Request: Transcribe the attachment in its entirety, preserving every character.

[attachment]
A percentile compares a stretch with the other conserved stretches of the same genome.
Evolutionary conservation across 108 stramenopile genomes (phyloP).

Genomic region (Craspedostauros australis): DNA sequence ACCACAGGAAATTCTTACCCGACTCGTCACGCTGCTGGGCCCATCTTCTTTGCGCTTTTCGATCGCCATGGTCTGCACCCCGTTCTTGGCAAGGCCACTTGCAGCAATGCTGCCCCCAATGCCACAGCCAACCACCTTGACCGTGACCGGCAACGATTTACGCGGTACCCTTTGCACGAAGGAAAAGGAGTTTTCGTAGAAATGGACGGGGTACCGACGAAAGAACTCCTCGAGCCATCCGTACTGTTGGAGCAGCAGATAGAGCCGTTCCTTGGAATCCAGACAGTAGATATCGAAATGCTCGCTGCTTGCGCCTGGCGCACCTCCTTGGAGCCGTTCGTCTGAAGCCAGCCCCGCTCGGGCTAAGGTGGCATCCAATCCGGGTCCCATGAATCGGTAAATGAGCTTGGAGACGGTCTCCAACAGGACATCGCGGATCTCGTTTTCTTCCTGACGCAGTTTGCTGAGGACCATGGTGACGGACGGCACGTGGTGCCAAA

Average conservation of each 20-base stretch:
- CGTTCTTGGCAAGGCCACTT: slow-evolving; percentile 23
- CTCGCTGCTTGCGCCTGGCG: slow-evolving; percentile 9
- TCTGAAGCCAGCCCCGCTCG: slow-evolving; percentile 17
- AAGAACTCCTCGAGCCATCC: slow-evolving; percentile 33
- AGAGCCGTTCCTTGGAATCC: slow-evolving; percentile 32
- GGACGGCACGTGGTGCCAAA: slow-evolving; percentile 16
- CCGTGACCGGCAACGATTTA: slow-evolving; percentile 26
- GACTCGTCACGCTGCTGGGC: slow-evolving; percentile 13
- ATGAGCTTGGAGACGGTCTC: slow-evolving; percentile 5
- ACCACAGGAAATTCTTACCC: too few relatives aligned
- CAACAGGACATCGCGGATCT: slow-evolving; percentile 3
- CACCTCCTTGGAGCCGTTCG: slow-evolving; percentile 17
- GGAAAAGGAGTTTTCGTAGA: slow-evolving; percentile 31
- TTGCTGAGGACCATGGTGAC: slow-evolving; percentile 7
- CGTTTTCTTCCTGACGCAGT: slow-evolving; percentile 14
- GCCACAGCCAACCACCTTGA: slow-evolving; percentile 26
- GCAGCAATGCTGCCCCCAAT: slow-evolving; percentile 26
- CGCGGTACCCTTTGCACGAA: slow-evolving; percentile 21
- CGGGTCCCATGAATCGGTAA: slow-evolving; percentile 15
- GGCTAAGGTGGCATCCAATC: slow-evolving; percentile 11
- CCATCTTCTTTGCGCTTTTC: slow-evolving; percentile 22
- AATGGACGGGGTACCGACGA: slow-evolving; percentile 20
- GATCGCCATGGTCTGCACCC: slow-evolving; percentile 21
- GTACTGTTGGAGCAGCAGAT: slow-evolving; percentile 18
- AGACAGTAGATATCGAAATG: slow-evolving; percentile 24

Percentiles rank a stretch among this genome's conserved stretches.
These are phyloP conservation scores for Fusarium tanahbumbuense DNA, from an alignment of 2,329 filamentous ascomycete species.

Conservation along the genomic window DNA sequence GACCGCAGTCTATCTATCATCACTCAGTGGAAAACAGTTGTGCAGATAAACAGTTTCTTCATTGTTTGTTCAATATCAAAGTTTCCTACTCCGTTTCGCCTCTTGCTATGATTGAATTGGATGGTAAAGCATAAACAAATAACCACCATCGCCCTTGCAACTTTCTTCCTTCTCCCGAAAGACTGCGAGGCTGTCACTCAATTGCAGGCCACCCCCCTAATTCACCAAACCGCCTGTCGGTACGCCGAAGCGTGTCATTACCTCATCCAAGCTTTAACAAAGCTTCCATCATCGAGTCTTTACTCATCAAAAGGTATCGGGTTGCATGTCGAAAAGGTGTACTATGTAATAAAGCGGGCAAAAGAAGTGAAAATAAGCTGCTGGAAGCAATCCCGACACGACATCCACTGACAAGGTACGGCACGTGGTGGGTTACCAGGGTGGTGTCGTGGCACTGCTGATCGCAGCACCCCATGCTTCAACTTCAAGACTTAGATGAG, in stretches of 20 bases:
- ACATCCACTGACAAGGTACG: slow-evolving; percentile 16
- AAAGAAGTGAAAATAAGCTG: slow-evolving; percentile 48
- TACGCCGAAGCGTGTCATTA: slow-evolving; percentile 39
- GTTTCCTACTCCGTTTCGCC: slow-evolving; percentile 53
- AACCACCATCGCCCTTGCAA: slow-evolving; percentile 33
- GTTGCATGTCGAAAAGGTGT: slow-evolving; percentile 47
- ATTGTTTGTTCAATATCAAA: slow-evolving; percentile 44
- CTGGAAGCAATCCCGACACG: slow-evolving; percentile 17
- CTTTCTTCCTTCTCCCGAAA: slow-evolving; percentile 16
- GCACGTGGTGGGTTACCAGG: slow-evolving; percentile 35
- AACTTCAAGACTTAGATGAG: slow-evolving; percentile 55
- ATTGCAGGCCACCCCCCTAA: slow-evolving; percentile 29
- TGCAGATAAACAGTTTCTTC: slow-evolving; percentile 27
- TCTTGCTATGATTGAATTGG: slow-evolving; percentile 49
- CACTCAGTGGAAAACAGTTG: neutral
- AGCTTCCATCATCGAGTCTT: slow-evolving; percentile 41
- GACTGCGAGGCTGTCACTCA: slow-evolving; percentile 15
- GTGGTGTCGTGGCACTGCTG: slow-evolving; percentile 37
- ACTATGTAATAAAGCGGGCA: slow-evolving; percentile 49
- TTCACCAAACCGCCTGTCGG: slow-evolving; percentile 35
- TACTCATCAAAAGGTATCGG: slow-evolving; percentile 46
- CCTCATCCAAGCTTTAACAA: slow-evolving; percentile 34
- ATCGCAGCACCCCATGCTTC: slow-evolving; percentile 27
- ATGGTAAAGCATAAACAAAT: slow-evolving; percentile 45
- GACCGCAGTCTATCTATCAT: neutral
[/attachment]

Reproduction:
A percentile compares a stretch with the other conserved stretches of the same genome.
Evolutionary conservation across 108 stramenopile genomes (phyloP).

Genomic region (Craspedostauros australis): DNA sequence ACCACAGGAAATTCTTACCCGACTCGTCACGCTGCTGGGCCCATCTTCTTTGCGCTTTTCGATCGCCATGGTCTGCACCCCGTTCTTGGCAAGGCCACTTGCAGCAATGCTGCCCCCAATGCCACAGCCAACCACCTTGACCGTGACCGGCAACGATTTACGCGGTACCCTTTGCACGAAGGAAAAGGAGTTTTCGTAGAAATGGACGGGGTACCGACGAAAGAACTCCTCGAGCCATCCGTACTGTTGGAGCAGCAGATAGAGCCGTTCCTTGGAATCCAGACAGTAGATATCGAAATGCTCGCTGCTTGCGCCTGGCGCACCTCCTTGGAGCCGTTCGTCTGAAGCCAGCCCCGCTCGGGCTAAGGTGGCATCCAATCCGGGTCCCATGAATCGGTAAATGAGCTTGGAGACGGTCTCCAACAGGACATCGCGGATCTCGTTTTCTTCCTGACGCAGTTTGCTGAGGACCATGGTGACGGACGGCACGTGGTGCCAAA

Average conservation of each 20-base stretch:
- CGTTCTTGGCAAGGCCACTT: slow-evolving; percentile 23
- CTCGCTGCTTGCGCCTGGCG: slow-evolving; percentile 9
- TCTGAAGCCAGCCCCGCTCG: slow-evolving; percentile 17
- AAGAACTCCTCGAGCCATCC: slow-evolving; percentile 33
- AGAGCCGTTCCTTGGAATCC: slow-evolving; percentile 32
- GGACGGCACGTGGTGCCAAA: slow-evolving; percentile 16
- CCGTGACCGGCAACGATTTA: slow-evolving; percentile 26
- GACTCGTCACGCTGCTGGGC: slow-evolving; percentile 13
- ATGAGCTTGGAGACGGTCTC: slow-evolving; percentile 5
- ACCACAGGAAATTCTTACCC: too few relatives aligned
- CAACAGGACATCGCGGATCT: slow-evolving; percentile 3
- CACCTCCTTGGAGCCGTTCG: slow-evolving; percentile 17
- GGAAAAGGAGTTTTCGTAGA: slow-evolving; percentile 31
- TTGCTGAGGACCATGGTGAC: slow-evolving; percentile 7
- CGTTTTCTTCCTGACGCAGT: slow-evolving; percentile 14
- GCCACAGCCAACCACCTTGA: slow-evolving; percentile 26
- GCAGCAATGCTGCCCCCAAT: slow-evolving; percentile 26
- CGCGGTACCCTTTGCACGAA: slow-evolving; percentile 21
- CGGGTCCCATGAATCGGTAA: slow-evolving; percentile 15
- GGCTAAGGTGGCATCCAATC: slow-evolving; percentile 11
- CCATCTTCTTTGCGCTTTTC: slow-evolving; percentile 22
- AATGGACGGGGTACCGACGA: slow-evolving; percentile 20
- GATCGCCATGGTCTGCACCC: slow-evolving; percentile 21
- GTACTGTTGGAGCAGCAGAT: slow-evolving; percentile 18
- AGACAGTAGATATCGAAATG: slow-evolving; percentile 24

Percentiles rank a stretch among this genome's conserved stretches.
These are phyloP conservation scores for Fusarium tanahbumbuense DNA, from an alignment of 2,329 filamentous ascomycete species.

Conservation along the genomic window DNA sequence GACCGCAGTCTATCTATCATCACTCAGTGGAAAACAGTTGTGCAGATAAACAGTTTCTTCATTGTTTGTTCAATATCAAAGTTTCCTACTCCGTTTCGCCTCTTGCTATGATTGAATTGGATGGTAAAGCATAAACAAATAACCACCATCGCCCTTGCAACTTTCTTCCTTCTCCCGAAAGACTGCGAGGCTGTCACTCAATTGCAGGCCACCCCCCTAATTCACCAAACCGCCTGTCGGTACGCCGAAGCGTGTCATTACCTCATCCAAGCTTTAACAAAGCTTCCATCATCGAGTCTTTACTCATCAAAAGGTATCGGGTTGCATGTCGAAAAGGTGTACTATGTAATAAAGCGGGCAAAAGAAGTGAAAATAAGCTGCTGGAAGCAATCCCGACACGACATCCACTGACAAGGTACGGCACGTGGTGGGTTACCAGGGTGGTGTCGTGGCACTGCTGATCGCAGCACCCCATGCTTCAACTTCAAGACTTAGATGAG, in stretches of 20 bases:
- ACATCCACTGACAAGGTACG: slow-evolving; percentile 16
- AAAGAAGTGAAAATAAGCTG: slow-evolving; percentile 48
- TACGCCGAAGCGTGTCATTA: slow-evolving; percentile 39
- GTTTCCTACTCCGTTTCGCC: slow-evolving; percentile 53
- AACCACCATCGCCCTTGCAA: slow-evolving; percentile 33
- GTTGCATGTCGAAAAGGTGT: slow-evolving; percentile 47
- ATTGTTTGTTCAATATCAAA: slow-evolving; percentile 44
- CTGGAAGCAATCCCGACACG: slow-evolving; percentile 17
- CTTTCTTCCTTCTCCCGAAA: slow-evolving; percentile 16
- GCACGTGGTGGGTTACCAGG: slow-evolving; percentile 35
- AACTTCAAGACTTAGATGAG: slow-evolving; percentile 55
- ATTGCAGGCCACCCCCCTAA: slow-evolving; percentile 29
- TGCAGATAAACAGTTTCTTC: slow-evolving; percentile 27
- TCTTGCTATGATTGAATTGG: slow-evolving; percentile 49
- CACTCAGTGGAAAACAGTTG: neutral
- AGCTTCCATCATCGAGTCTT: slow-evolving; percentile 41
- GACTGCGAGGCTGTCACTCA: slow-evolving; percentile 15
- GTGGTGTCGTGGCACTGCTG: slow-evolving; percentile 37
- ACTATGTAATAAAGCGGGCA: slow-evolving; percentile 49
- TTCACCAAACCGCCTGTCGG: slow-evolving; percentile 35
- TACTCATCAAAAGGTATCGG: slow-evolving; percentile 46
- CCTCATCCAAGCTTTAACAA: slow-evolving; percentile 34
- ATCGCAGCACCCCATGCTTC: slow-evolving; percentile 27
- ATGGTAAAGCATAAACAAAT: slow-evolving; percentile 45
- GACCGCAGTCTATCTATCAT: neutral